Working the Teen Numbers

Booklet from Kindergarten Works

My class loves composing and decomposing numbers.  They feel like math rock stars!  I am so proud of their hard work and thinking about number.  The Common Core asks children to think more about the quantities rather than just memorize how to count and write numbers.  Visualizing quantities is important for mathematical understanding.

We began this work early in the year during calendar as we talked about the date and its value.  Next, we moved to learning our teen numbers using a Number Train.  We are now composing and decomposing our teens.

I must admit, it has been much easier to teach because of the many fabulous teacher created resources from bloggers like you.   You have made teaching this skill easier and time saving.

Here are some of my favorite resources to teach Teen Numbers.
Leslie from Kindergarten Works has many resources (similar to the one above) that help teach teen numbers.
I like this, this and this from Maria at Kinder - Craze. She has really inexpensive resources that I use all the time in my room.

Lastly, I purchased this from Kroger's Kindergarten.  Although, we do not do Morning Work, I plan to use it as homework.  I am so excited about this because it is so difficult to find Common Core aligned assignments.   I've also put her Valentine's Day Math Books on my Wish List; they are great for building numbers to 5 and 10.

Finally, here is a quick Ten Plus Some More Exit Slip  that I plan to use with my students.  There are three different sheets so that I can distribute them at random as a quick progress monitoring assessment.

Learning the teen numbers can be fun!

Happy Teaching!
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All Aboard the Number Train!

All Aboard the Number Train!
All Aboard the Number Train!
All Aboard! Choo! Choo!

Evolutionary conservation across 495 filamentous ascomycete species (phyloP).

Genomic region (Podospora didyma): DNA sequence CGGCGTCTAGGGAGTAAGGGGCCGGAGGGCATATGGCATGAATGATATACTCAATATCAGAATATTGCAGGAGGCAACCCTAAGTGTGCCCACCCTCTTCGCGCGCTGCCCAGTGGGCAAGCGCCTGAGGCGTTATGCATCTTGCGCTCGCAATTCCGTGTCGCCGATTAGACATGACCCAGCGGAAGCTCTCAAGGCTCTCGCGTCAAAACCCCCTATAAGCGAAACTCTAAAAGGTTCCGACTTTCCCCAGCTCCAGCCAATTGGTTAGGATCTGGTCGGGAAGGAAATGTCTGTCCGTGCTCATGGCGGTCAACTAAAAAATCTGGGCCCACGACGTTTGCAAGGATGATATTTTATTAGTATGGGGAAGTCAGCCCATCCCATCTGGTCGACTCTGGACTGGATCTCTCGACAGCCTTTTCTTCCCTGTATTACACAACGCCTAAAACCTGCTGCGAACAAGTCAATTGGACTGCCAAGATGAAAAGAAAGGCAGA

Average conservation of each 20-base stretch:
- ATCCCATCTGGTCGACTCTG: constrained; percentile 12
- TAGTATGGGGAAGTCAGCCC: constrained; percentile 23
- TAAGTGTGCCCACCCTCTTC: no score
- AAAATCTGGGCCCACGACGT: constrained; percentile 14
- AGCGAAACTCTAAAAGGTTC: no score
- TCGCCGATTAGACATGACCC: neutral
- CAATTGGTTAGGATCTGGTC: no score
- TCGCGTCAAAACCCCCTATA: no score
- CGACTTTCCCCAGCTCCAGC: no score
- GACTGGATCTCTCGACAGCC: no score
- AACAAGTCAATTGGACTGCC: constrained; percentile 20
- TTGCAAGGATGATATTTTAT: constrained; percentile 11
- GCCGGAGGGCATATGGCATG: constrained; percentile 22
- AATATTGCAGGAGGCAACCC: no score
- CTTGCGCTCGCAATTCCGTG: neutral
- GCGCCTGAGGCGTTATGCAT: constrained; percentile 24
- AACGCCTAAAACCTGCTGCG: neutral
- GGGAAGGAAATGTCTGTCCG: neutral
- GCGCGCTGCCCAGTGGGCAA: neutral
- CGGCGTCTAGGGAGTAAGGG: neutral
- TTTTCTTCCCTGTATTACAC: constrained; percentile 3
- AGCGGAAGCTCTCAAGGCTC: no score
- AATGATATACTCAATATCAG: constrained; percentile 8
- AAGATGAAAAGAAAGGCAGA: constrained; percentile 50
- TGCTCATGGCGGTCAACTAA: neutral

We are having such a fun time learning about teen numbers with the help of our number train.  (Little do they know that we are learning many Common Core Standards, too.)

We've used our Number Train as a math routine.  As I introduced it, we practiced counting on from the first number cart.

Counting 17 sounds like this:
10 (I circle the set with my hand) and then, count on.  11, 12, 13, etc.

Magically, a student led us towards our next steps.  The student said, "That is 10 plus seven more."  (Proud teacher moment here.)  So, I wrote down his thinking.  And the rest, just followed.

Composing and decomposing numbers.

We've been using these student work mats to help us compose and decompose numbers.  The class likes it a lot.  So much so, that I know some will be ready to work with larger numbers very soon.

How are you doing with those tricky teens?  Can your students visualize what 12 means?  I must admit that is a tough one.  We are working on it; daily.

Freebie Fridays

Click on the links to use it with your students.

Happy Teaching and Learning!
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Teaching Empathy to Young Learners

Teaching young children to be aware of the emotions of others can be tricky but important to creating a caring classroom environment.  

When, I read The Potato Chip Champ, I knew that I wanted to use it to teach my students about empathy.  

First of all, I felt that it was important for my students to understand what empathy meant.  This video did a good job of portraying what empathy looks and feels like.